Convenience comes at a price in the booming industry of online small-business lending.
Alternative lenders have identified a niche in the market, targeting entrepreneurs who need loans faster and in smaller amounts than many banks are able to provide. Many of these startups also have faced criticism for charging high fees and interest rates, as several speakers pointed out at a small-business banking conference American Banker hosted in November.
The lenders generally argue that borrowers understand the pricing and are willing to pay more for the sake of expediency. But Sam Graziano, CEO and co-founder of the online small-business lender Fundation, says that some borrowers experience belated sticker shock when they refinance online loans and realize, "'Wow, that's how much money I was signed up for.' "
The trouble arises when companies use a cents-on-the-dollar lending model to calculate the cost of short-term loans and fail to sufficiently explain the model to borrowers, Graziano says. "If that's what it is, it has to be marketed a certain way," he says. "There's nothing wrong with the product structure." Fundation, which offers loans with repayment terms between one and four years, uses simple interest rates to calculate costs.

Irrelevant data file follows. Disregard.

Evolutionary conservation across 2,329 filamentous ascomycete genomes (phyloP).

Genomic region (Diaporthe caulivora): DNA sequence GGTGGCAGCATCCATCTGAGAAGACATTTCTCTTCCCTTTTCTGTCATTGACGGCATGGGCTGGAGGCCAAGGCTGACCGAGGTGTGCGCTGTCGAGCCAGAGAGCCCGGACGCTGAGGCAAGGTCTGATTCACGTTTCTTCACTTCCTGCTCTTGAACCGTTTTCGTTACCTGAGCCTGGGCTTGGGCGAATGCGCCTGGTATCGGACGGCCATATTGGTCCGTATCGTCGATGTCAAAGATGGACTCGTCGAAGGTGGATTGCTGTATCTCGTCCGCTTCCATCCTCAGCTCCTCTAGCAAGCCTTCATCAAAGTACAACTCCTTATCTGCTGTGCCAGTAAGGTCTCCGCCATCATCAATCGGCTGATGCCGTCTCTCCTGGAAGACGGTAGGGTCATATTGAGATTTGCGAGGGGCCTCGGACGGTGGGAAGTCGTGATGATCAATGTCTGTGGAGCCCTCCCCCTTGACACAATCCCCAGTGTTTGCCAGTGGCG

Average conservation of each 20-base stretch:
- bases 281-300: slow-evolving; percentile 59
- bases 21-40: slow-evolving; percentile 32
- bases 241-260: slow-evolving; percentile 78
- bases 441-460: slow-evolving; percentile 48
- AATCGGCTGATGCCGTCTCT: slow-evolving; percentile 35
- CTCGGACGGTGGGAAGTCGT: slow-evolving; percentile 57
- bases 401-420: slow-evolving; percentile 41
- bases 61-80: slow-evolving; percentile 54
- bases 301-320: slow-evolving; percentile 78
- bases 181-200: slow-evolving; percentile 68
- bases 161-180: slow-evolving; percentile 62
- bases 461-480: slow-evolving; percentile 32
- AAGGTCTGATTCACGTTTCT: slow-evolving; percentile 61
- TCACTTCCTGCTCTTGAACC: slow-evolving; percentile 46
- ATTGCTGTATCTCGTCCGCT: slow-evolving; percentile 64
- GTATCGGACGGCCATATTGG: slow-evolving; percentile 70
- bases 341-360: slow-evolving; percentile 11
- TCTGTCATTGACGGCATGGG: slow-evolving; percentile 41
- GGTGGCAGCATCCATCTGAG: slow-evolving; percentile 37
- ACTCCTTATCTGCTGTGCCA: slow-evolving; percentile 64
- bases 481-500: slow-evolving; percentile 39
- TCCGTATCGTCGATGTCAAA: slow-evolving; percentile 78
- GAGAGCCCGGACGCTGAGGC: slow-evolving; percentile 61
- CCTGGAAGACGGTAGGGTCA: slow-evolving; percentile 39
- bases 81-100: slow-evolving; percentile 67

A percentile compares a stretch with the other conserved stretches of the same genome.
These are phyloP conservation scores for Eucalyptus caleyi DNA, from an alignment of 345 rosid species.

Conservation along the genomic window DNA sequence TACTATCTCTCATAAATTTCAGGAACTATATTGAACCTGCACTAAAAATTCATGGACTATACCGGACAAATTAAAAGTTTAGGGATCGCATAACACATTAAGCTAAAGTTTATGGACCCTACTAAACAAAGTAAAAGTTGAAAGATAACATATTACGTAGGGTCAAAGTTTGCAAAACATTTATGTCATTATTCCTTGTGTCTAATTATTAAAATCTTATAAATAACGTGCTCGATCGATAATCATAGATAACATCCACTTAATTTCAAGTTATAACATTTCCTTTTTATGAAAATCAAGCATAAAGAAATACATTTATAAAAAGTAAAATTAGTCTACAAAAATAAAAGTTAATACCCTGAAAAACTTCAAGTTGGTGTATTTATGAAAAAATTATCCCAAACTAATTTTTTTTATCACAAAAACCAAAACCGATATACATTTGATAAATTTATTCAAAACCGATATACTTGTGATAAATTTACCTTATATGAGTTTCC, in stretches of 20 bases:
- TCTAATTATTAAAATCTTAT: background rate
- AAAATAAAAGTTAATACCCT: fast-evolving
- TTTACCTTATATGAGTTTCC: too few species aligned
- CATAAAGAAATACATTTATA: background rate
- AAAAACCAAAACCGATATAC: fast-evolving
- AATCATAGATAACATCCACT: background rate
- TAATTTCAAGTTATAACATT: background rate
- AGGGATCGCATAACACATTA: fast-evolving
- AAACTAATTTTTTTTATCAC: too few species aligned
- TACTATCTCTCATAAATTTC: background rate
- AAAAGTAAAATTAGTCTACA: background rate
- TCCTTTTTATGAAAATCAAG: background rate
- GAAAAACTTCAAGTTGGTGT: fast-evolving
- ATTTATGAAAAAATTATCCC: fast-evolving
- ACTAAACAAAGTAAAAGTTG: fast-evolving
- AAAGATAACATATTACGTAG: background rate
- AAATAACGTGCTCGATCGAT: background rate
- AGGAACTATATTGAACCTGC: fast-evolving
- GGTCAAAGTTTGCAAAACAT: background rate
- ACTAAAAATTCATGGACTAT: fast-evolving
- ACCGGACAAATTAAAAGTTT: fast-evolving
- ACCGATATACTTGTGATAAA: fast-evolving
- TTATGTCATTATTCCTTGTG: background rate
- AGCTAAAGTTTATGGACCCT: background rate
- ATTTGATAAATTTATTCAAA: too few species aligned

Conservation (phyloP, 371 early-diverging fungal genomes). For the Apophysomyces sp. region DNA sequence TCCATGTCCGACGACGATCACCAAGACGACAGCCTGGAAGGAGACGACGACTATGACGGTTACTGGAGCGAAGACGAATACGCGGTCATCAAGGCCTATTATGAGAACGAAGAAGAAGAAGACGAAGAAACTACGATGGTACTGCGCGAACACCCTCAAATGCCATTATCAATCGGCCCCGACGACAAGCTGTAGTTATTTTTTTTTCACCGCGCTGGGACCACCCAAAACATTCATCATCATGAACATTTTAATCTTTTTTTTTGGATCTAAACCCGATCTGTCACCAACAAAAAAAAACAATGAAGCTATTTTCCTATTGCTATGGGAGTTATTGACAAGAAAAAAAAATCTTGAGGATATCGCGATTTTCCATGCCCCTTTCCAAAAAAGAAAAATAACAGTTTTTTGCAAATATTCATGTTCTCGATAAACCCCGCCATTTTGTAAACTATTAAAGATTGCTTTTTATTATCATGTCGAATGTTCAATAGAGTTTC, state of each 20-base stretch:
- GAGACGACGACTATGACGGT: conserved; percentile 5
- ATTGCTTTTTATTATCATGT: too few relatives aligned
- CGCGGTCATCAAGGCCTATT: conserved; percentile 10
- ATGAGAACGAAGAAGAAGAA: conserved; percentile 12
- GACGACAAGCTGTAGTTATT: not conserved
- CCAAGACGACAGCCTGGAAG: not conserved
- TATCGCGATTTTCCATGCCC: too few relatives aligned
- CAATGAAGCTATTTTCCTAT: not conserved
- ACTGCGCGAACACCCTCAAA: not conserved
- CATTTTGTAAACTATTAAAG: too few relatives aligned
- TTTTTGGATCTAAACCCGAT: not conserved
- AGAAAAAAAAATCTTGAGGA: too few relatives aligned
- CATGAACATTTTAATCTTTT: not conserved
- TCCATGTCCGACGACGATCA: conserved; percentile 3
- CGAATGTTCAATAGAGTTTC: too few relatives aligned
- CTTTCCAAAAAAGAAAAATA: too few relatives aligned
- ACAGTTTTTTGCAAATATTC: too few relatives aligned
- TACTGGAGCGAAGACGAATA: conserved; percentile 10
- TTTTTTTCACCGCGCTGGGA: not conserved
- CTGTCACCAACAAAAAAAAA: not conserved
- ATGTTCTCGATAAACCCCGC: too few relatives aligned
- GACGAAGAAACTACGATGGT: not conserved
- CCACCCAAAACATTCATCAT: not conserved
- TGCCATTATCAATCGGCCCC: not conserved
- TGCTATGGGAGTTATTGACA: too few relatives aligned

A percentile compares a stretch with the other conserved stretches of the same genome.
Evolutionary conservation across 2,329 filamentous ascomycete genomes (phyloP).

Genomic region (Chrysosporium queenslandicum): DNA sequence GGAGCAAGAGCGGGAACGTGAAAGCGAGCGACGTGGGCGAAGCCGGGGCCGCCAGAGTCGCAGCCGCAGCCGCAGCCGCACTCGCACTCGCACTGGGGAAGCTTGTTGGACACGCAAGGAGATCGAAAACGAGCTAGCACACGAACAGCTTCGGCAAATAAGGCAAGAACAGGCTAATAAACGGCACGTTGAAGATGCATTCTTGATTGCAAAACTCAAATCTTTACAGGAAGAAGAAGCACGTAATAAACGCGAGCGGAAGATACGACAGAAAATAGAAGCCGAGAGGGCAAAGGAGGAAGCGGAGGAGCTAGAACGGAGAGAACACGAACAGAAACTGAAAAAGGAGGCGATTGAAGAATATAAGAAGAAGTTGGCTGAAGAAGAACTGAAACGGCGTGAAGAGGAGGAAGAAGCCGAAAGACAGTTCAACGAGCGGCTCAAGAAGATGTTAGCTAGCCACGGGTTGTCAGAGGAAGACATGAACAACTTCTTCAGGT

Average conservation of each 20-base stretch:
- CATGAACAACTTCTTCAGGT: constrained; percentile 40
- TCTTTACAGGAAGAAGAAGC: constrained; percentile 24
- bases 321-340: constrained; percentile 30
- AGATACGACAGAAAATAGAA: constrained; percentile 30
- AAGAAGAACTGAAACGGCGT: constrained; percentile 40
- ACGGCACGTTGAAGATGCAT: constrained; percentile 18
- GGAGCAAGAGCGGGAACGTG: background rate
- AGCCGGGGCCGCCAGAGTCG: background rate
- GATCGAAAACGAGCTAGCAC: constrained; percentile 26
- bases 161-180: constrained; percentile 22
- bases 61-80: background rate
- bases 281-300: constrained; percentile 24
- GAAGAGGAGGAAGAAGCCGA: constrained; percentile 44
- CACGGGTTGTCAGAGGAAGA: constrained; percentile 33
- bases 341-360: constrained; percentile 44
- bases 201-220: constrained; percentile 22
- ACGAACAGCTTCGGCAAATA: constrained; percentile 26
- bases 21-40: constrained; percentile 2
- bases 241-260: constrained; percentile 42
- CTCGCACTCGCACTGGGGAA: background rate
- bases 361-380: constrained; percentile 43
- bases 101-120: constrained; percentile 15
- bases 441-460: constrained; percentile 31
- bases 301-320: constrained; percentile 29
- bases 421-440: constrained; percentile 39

The cents-on-the dollar metric, an alternative to annual percentage rates, tallies the amount of money that will have to be repaid on each dollar borrowed. For example, the lender OnDeck, which uses this metric, explains on its website that a business taking out a six-month loan for $25,000 could pay 17 cents for each dollar borrowed, for a loan cost of $4,250.
The company received a wave of not-so-favorable publicity earlier this year when a report found that the average APR on a pool of its securitized loans was 54%. But OnDeck says its customers are clear on the loan terms.
"If your customer has a 'wow' moment, you've failed," says James Hobson, chief operating officer at OnDeck. "Our customers don't have 'wow' moments."
But, whatever the pricing strategy, alternative lenders are clearly on to something and bankers could take a lesson from them on simplifying the process of taking out loans, says Mitchell Orlowsky, CEO of the marketing firm Ignite Sales.
Orlowsky faults bankers for leaving it up to borrowers to distinguish between small-business loan offerings. The difference between loan products, with varying structures and terms, is "almost unintelligible" for customers, he says.
Making matters worse, potential borrowers who call customer service lines for information frequently encounter employees trained to get off the phone as quickly as possible, Orlowsky says. "That's not good merchandising."
Banks have to do more hand-holding for small-business owners, Orlowsky adds. "They don't have time to think about what products they should use. They want you to do that."